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Digital Imaging

In the same way that fine grain produces better quality photos, so fine pixels and “bit depth” create more detailed images. By measuring the dimensions of a picture by its pixel count we can gauge its shape, size – and as a result – its quality. A picture that measures 200 pixels by 200 pixels, for example, has 40,000 pixels in the image. If another image measures 400 pixels by 400 pixels, the 160,000 would make the image sharper because there are more densely populated pixels within the space of the photograph. You could say that the second has a higher resolution.

The physical size of the image depends on the size at which these pixels are displayed. Most web images are shown at 72 dots per inch (dpi). An image at 300 x 200 dpi would be just over 3 inches wide and slightly under 2 inches high when shown at full resolution. For photo quality prints, the bare minimum resolution is 300 dpi.

You can check with the manufacturer of your camera to see the maximum number of mega-pixels your camera holds (this is often featured on the box your camera came in). Every mega-pixel is equal to 1,000,000 pixels, so if your camera is a 2 mega-pixel camera, the image will have 2,000,000 pixels at its highest resolution output. Most professional cameras have a mega-pixel count of 2.1 mega-pixels or higher. Anything from 5-8 mega-pixels is considered very good, but there are now cameras being made to have 14-20 mega-pixels. A good rule to remember is not to overload your images; it is not necessary to pay thousands of dollars for 20 mega-pixel camera to make 5x7 prints. The higher the pixel count usually means the more room you have to increase the size of your image. Try not to be wowed by mega-pixel count (which is what manufacturer’s use to lure amateurs into buying professional cameras). You can produce a very good 8x10 print with a 2.1 mega-pixel camera.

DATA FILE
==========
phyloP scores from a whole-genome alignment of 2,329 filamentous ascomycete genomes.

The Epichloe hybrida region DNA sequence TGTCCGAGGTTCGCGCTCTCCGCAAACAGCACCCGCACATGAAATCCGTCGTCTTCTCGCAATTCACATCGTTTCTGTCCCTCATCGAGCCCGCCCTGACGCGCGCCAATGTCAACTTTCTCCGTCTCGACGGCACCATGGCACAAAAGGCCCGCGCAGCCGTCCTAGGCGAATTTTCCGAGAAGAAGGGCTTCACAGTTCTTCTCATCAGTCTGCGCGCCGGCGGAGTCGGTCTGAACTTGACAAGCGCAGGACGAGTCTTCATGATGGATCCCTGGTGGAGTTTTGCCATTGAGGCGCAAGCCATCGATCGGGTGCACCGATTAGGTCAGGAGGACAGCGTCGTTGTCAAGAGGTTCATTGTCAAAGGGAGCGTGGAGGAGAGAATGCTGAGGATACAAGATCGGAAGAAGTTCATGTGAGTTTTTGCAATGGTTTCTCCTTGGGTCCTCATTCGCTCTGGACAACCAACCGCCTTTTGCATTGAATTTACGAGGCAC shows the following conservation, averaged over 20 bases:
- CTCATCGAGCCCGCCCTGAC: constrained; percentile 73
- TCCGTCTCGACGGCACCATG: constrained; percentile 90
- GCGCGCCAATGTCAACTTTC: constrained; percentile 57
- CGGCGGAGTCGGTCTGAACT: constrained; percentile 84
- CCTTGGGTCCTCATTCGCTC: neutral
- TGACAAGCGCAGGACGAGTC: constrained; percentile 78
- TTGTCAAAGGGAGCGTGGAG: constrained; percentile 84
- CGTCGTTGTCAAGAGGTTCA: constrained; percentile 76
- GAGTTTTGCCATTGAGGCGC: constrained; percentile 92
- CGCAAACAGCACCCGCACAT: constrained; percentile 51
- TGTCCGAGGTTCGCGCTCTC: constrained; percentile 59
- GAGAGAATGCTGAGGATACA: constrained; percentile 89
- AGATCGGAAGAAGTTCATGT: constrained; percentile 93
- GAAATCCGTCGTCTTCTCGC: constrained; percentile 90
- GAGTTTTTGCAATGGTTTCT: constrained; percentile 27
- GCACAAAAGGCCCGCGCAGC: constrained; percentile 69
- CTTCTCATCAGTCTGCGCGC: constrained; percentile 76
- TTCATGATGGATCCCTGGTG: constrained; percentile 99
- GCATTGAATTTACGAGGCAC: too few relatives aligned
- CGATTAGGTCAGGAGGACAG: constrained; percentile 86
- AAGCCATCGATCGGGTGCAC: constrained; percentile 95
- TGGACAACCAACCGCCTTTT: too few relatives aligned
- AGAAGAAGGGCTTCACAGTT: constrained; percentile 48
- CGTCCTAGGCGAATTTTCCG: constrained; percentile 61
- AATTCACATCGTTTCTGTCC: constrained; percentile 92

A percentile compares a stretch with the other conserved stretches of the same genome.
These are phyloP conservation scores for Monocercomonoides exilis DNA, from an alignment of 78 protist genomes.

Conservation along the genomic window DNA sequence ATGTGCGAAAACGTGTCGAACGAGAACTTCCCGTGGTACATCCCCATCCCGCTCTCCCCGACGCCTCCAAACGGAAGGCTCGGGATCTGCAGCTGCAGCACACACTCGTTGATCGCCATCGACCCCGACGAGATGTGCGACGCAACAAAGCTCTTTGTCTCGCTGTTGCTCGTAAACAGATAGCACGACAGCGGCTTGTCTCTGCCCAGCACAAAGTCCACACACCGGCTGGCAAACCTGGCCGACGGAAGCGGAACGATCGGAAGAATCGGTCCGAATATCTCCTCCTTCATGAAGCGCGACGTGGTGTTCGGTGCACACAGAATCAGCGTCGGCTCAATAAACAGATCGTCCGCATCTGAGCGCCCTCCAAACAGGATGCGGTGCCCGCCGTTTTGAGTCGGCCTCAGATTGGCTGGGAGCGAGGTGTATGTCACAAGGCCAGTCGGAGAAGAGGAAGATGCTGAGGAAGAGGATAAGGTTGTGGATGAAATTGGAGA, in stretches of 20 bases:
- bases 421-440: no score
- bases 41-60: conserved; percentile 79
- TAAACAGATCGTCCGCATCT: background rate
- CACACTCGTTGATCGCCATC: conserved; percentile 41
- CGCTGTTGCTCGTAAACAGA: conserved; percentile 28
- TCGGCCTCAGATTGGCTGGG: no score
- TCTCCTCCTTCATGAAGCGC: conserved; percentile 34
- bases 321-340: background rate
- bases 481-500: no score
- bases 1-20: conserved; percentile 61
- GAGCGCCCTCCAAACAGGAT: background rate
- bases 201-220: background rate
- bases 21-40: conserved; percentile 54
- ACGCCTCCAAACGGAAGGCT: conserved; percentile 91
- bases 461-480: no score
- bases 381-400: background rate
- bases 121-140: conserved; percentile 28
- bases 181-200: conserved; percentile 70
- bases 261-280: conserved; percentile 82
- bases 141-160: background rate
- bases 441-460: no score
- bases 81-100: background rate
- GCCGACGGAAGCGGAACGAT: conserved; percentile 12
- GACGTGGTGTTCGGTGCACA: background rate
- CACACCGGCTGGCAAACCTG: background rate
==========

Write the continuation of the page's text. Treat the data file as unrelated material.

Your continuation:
When an image is taken, the data must be stored so it can be read easily. Its method of storage is known as its file format.  There are a number of file formats, each recording essentially the same data but using different codes to do so. These codes are often dependant on the size and resolution of the image. Mac and PC both have the following file formats that recognize an image: TIFF, PICT, BMP, JPEG, GIF and EPS.

Image files take up a lot of space on your computer – more than any other kind of file – and the higher the resolution, the more space it will take up. This can result in your computer taking a long time to perform a task. It is best to equip yourself with a computer with a fast processor, but if you are truly serious about photography storage and editing, your best bet is to purchase a Mac computer rather than PC. In short, Mac’s are better suited for graphic design and digital imaging. Mac’s are more expensive than PC’s but not much more expensive than the best PC brands out there. The new Mac G5 flat screen is the leading Mac computer today, but you can purchase a G2 or G3 for a lot cheaper and still have a better processor than the newest PC.